[NYT link] In the great green room, there is a telephone, and a red balloon, but no ashtray. "Goodnight Moon," the children's classic by Margaret Wise Brown, has gone smoke free.
In a newly revised edition of the book, which has lulled children to sleep for nearly 60 years, the publisher, HarperCollins, has digitally altered the photograph of Clement Hurd, the illustrator, to remove a cigarette from his hand.
Some bookstore with nothing better to do or be pissed about has even started a protest website (I should note the cow with the cigarette is pretty funny).
I don't want to add to the bogus "controversy" surrounding this non-story except to point out my personal connection...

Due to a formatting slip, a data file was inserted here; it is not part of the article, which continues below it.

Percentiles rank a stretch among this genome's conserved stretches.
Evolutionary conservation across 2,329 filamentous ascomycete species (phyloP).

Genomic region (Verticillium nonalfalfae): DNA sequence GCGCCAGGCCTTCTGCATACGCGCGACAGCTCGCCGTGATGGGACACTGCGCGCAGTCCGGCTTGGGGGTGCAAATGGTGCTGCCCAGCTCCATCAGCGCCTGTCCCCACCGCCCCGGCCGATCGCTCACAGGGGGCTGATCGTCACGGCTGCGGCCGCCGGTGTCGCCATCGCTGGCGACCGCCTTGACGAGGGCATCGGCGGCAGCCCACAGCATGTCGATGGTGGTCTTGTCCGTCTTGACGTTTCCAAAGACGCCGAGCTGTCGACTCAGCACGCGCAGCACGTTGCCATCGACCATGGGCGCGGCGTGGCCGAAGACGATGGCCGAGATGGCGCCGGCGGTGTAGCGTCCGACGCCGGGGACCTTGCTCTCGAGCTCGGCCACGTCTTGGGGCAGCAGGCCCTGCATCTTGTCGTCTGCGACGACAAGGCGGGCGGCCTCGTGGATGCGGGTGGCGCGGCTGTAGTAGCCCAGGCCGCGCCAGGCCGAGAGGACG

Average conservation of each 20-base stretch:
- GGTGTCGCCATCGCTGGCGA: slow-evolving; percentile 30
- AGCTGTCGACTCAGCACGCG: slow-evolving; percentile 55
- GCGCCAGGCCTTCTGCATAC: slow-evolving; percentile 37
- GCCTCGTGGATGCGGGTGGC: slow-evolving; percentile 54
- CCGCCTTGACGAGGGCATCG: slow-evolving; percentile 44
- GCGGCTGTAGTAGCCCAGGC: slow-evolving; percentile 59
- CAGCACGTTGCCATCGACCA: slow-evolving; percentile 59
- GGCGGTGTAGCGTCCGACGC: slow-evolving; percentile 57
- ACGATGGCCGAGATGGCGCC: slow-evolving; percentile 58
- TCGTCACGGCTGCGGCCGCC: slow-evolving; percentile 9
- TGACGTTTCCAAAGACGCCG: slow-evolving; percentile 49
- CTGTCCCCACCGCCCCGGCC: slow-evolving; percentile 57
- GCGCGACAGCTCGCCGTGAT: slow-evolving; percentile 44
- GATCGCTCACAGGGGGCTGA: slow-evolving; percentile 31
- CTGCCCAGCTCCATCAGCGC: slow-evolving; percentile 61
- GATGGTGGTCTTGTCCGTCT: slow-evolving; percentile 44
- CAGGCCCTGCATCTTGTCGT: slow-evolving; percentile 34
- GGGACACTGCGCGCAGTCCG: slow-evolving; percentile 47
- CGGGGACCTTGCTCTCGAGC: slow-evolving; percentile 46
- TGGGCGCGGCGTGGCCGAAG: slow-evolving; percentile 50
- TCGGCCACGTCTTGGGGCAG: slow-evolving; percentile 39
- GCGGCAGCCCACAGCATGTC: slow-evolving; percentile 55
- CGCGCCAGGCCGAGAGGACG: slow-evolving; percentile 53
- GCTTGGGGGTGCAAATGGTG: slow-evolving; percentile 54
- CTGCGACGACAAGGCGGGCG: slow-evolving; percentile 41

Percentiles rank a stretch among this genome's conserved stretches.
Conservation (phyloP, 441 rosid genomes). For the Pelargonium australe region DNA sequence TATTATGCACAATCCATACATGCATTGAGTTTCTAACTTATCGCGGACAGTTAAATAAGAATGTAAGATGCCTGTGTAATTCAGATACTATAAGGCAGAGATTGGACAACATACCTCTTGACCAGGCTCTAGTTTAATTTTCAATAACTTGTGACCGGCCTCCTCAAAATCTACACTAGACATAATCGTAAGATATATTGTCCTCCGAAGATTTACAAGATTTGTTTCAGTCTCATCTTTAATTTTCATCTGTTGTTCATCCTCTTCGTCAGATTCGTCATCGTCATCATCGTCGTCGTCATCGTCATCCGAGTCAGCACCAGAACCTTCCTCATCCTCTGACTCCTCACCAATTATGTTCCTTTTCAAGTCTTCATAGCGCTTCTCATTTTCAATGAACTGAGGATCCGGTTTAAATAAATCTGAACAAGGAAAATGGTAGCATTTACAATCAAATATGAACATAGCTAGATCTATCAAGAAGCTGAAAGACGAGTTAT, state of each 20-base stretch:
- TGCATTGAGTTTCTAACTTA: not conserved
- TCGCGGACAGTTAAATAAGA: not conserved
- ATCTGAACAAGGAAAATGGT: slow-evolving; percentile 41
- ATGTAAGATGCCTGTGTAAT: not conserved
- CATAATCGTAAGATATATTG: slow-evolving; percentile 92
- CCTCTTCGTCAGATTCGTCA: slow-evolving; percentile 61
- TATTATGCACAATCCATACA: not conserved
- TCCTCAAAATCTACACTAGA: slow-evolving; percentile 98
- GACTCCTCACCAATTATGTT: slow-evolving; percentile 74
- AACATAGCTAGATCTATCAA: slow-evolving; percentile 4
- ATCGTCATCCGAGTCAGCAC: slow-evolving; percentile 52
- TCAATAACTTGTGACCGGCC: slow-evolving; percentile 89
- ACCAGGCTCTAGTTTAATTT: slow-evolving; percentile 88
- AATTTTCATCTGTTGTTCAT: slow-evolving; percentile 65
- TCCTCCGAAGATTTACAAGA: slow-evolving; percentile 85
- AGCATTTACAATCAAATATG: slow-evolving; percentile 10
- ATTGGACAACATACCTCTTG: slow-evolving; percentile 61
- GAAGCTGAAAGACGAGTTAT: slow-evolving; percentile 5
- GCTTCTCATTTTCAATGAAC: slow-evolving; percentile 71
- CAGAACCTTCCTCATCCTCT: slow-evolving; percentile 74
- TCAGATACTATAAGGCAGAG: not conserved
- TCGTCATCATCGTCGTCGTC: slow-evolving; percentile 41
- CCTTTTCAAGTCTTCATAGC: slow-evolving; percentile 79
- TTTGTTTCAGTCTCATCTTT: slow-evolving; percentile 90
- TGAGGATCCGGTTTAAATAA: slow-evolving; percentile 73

Sometime during my three-year-old daughter's life, I remember pointing out this photo to my wife and remarking how society has changed in its acceptance of smoking, and that a children's book contributor would never pose with a cigarette, and it certainly wouldn't be published. My wife laughed at me and insisted it was his pencil ("He's an illustrator!").
The only big deal here is my vindication that it was a cigarette in his hand...I win!
In my personal (and professional—I'm an art director) opinion, this photo should have been replaced or re-cropped, not altered. But, I have no problem with the desire/motivation to ditch the smoke. I can understand some minor uproar from the traditionalist bookstore set, though comparisons to Stalin at the website above are, frankly, preposterous.
Oh, and this will sell HarperCollins a lot of books. Collectors will scramble to snap up originals, and the free publicity for the 60th Anniversary from this story will sell the new ones.